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Werner syndrome ATP-dependent helicase




Werner syndrome
PDB rendering based on 2axl.
Available structures: 2axl, 2dgz, 2e1e, 2e1f, 2fbt, 2fbv, 2fbx, 2fby, 2fc0
Identifiers
Symbol(s) WRN; RECQL2; RECQL3; DKFZp686C2056; RECQ3
External IDs OMIM: 604611 MGI: 109635 Homologene: 6659
RNA expression pattern

Additional recommended knowledge

More reference expression data

Orthologs
Human Mouse
Entrez 7486 22427
Ensembl ENSG00000165392 ENSMUSG00000031583
Uniprot Q14191 Q3TB25
Refseq NM_000553 (mRNA)
NP_000544 (protein)
XM_986059 (mRNA)
XP_991153 (protein)
Location Chr 8: 31.01 - 31.15 Mb Chr 8: 34.7 - 34.85 Mb
Pubmed search [1] [2]

WRN (Werner syndrome) is a human gene that provides instructions for producing Werner protein, which is a type of enzyme called a helicase. Helicase enzymes generally unwind and separate double-stranded DNA. These activities are necessary before DNA can be copied in preparation for cell division (DNA replication). Helicase enzymes are also critical for making a blueprint of a gene for protein production, a process called transcription. Further evidence suggests that Werner protein plays a critical role in repairing DNA. Overall, this protein helps maintain the structure and integrity of a person's DNA.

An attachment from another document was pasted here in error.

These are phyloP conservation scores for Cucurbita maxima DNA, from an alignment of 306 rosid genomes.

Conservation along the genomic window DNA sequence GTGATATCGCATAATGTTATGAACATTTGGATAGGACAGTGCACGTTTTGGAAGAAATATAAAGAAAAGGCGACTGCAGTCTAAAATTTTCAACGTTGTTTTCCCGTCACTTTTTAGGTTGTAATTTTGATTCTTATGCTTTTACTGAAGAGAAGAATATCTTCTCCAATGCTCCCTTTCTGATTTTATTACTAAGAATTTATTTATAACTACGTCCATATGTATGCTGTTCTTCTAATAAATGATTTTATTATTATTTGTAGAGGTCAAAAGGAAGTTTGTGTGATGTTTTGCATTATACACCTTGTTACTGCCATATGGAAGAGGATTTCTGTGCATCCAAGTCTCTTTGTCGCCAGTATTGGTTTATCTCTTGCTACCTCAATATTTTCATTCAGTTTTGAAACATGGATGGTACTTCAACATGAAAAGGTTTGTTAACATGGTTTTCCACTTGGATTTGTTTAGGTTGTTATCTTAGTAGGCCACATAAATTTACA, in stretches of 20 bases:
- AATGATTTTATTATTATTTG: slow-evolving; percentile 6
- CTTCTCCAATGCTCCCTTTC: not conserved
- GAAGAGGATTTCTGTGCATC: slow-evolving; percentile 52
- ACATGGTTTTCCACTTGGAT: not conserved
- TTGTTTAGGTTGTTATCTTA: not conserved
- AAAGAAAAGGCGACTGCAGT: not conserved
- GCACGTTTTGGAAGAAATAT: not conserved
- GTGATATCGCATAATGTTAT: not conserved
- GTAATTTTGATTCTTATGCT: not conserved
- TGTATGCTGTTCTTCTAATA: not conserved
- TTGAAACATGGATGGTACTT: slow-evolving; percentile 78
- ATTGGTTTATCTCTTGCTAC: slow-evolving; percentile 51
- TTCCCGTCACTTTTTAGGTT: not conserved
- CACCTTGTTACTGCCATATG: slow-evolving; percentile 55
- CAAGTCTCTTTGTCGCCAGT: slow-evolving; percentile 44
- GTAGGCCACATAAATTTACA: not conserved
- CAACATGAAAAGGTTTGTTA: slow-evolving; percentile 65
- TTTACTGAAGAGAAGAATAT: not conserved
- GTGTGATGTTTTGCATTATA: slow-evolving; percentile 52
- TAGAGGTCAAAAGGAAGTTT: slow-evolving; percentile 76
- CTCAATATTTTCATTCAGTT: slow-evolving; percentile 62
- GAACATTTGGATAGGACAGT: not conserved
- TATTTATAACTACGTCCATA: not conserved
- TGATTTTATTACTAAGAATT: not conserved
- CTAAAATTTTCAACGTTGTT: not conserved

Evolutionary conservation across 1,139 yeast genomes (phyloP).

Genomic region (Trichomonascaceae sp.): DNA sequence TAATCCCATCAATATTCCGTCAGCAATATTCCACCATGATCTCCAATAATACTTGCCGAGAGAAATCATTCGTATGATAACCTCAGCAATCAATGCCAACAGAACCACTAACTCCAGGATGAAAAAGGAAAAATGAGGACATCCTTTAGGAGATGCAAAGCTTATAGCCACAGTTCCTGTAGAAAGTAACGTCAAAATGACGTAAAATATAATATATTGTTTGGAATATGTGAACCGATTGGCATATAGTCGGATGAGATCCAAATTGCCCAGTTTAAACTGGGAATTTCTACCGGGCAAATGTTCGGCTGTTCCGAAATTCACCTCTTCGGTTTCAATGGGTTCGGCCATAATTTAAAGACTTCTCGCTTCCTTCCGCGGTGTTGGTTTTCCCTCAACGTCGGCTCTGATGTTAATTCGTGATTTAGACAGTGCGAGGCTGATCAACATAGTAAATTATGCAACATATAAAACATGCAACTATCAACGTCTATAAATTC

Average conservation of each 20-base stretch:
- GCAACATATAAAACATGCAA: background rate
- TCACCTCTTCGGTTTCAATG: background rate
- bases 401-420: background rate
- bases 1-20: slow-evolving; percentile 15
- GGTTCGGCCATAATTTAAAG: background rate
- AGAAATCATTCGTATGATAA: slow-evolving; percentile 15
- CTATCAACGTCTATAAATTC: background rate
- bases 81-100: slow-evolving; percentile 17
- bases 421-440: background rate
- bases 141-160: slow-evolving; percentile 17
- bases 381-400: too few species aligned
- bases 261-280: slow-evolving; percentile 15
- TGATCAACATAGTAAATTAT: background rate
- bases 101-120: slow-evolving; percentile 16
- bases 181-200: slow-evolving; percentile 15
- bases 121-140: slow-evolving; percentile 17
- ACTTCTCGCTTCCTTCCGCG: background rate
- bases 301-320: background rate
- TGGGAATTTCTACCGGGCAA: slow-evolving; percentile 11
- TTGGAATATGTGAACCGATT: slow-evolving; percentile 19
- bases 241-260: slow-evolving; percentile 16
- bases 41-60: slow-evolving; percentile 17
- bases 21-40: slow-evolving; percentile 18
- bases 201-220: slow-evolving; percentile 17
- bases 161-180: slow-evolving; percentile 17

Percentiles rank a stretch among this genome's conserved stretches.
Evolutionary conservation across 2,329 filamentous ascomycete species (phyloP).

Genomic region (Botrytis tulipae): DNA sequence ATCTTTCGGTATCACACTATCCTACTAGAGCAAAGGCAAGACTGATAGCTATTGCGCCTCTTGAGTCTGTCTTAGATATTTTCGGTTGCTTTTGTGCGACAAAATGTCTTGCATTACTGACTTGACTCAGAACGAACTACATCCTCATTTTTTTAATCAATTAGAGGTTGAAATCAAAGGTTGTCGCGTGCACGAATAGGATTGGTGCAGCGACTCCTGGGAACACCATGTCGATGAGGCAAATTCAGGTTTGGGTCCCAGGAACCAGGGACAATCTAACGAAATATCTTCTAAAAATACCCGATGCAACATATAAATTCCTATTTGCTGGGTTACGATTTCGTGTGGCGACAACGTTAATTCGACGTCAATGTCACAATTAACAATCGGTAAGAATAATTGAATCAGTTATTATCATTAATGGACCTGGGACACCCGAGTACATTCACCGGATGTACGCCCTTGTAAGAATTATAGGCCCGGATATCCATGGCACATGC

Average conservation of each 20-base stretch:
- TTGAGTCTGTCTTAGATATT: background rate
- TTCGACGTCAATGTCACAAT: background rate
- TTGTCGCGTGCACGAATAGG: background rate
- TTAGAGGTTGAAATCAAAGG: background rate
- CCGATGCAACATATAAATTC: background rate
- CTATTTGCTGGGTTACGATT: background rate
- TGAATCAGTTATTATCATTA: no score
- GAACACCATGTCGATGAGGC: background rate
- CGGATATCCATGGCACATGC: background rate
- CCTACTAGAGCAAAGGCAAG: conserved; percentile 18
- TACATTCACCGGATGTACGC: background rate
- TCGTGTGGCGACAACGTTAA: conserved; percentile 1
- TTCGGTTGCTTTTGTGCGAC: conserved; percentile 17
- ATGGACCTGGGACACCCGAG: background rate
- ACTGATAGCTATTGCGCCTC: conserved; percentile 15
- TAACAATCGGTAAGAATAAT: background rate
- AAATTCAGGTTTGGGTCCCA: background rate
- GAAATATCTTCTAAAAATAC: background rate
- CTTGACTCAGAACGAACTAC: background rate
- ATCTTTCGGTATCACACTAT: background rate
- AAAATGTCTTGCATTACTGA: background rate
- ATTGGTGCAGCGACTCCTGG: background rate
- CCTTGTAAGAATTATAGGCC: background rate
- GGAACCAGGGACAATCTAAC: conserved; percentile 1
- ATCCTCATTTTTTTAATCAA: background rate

The WRN gene is located on the short (p) arm of chromosome 8 between positions 12 and 11.2, from base pair 31,010,319 to base pair 31,150,818.

Related conditions

Werner syndrome is caused by mutations in the WRN gene. More than 20 mutations in the WRN gene are known to cause Werner syndrome. Many of these mutations result in an abnormally shortened Werner protein. Evidence suggests that the altered protein is not transported into the cell nucleus, where it normally interacts with DNA. This shortened protein may also be broken down too quickly, leading to a loss of Werner protein in the cell. Without normal Werner protein in the nucleus, cells cannot perform the tasks of DNA replication, repair, and transcription. Researchers are still determining how these mutations cause the appearance of premature aging seen in Werner syndrome.

References

  • Comai L, Li B (2004). "The Werner syndrome protein at the crossroads of DNA repair and apoptosis". Mech Ageing Dev 125 (8): 521-8. PMID 15336909.
  • Lee JW, Harrigan J, Opresko PL, Bohr VA (2005). "Pathways and functions of the Werner syndrome protein". Mech Ageing Dev 126 (1): 79-86. PMID 15610765.
  • Monnat RJ Jr, Saintigny Y (2004). "Werner syndrome protein--unwinding function to explain disease". Sci Aging Knowledge Environ 2004 (13): re3. PMID 15056797.
  • Ozgenc A, Loeb LA (2005). "Current advances in unraveling the function of the Werner syndrome protein". Mutat Res 577 (1-2): 237-51. PMID 15946710.
  • Swanson C, Saintigny Y, Emond MJ, Monnat RJ Jr (2004). "The Werner syndrome protein has separable recombination and survival functions". DNA Repair (Amst) 3 (5): 475-82. PMID 15084309.
  • Moser MJ, Oshima J, Monnat RJ (1999). "WRN mutations in Werner syndrome.". Hum. Mutat. 13 (4): 271-9. PMID 10220139.
  • Kastan MB, Lim DS (2001). "The many substrates and functions of ATM.". Nat. Rev. Mol. Cell Biol. 1 (3): 179-86. doi:10.1038/35043058. PMID 11252893.
 
This article is licensed under the GNU Free Documentation License. It uses material from the Wikipedia article "Werner_syndrome_ATP-dependent_helicase". A list of authors is available in Wikipedia.
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